Iconic Oak Tree at VIR Is No More - WSET.com - ABC13

Iconic Oak Tree at VIR Is No More

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Alton, VA - A beloved icon at Virginia International Raceway has fallen.

People across the state are upset over the loss of the oak tree that stood over one of their most popular tracks.

Employees at the track still don't know what caused the tree to fall, but they say when they arrived at work Tuesday morning they couldn't believe it was really gone. Now, they hope to move forward and pay homage to what the tree meant to all who visited the raceway.

"We all got the call and it didn't matter who you were or what department you were in, we all got the call and we all came running," Mike Rose, Director of Marketing at VIR.

For anyone visiting VIR, the famous oak would have been hard to miss.The nearly 200-year-old tree had been a staple at the raceway since it opened in the 1950's.

People who work at VIR say it was more than just a tree.

"It represents so many things here to VIR, so it was very tough. It still is," Rose said.

Rose says when the built the track, crews constructed track around the tree in order to protect it. Now an empty hole is all that's left.

A quick look at the VIR Facebook page shows just how many people are mourning the loss.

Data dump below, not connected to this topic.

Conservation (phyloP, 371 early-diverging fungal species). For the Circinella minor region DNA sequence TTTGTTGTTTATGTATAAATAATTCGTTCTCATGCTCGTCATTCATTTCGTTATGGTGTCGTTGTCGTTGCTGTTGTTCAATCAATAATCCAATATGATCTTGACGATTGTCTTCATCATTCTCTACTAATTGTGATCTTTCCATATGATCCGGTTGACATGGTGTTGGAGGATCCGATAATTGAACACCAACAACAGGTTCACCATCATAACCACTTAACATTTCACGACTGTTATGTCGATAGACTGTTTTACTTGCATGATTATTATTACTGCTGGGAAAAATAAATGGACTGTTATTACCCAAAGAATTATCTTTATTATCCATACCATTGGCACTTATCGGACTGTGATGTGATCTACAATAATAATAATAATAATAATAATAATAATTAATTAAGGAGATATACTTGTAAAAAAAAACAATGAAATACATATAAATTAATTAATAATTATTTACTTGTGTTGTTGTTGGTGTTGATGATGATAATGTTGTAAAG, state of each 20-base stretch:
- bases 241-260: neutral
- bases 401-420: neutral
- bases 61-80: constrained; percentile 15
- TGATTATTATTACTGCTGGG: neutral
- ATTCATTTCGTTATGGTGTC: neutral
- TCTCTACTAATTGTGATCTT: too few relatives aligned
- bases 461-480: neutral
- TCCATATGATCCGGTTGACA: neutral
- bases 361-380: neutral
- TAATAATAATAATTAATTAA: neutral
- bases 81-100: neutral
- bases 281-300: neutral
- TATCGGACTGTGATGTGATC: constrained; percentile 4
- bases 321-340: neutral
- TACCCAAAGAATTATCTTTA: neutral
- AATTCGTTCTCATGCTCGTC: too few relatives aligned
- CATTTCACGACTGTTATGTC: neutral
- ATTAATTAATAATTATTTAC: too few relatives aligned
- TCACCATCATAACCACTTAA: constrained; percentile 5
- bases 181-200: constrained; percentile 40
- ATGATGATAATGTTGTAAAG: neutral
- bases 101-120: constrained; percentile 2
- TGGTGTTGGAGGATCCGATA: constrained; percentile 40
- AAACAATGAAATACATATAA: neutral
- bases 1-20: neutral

"We have over a thousand people that have either sent us personal notes or comments on our Facebook page about the tree, so it meant a lot to a lot of people," Rose said.

Gwen McGuire owns Aunt Millies Pizza less than two miles from the raceway. She says anything that affects VIR affects her too.

"We certainly feel the impact of it, and it just breaks our hearts when something like this happens," McGuire said.

The VIR team hopes to commemorate the fallen oak tree.

Rose says the raceway plans to move forward while preserving the significance of their beloved tree.

"We'll move on and we'll memorialize it in a proper fashion, and VIR - as you can see in the background - is still here, we're still racing and we're just excited about the future," Rose said.

Rose says he did not want people to see the tree when it was being cut up and taken away. He says he hopes to find a way for fans to own a piece of the tree in the future.

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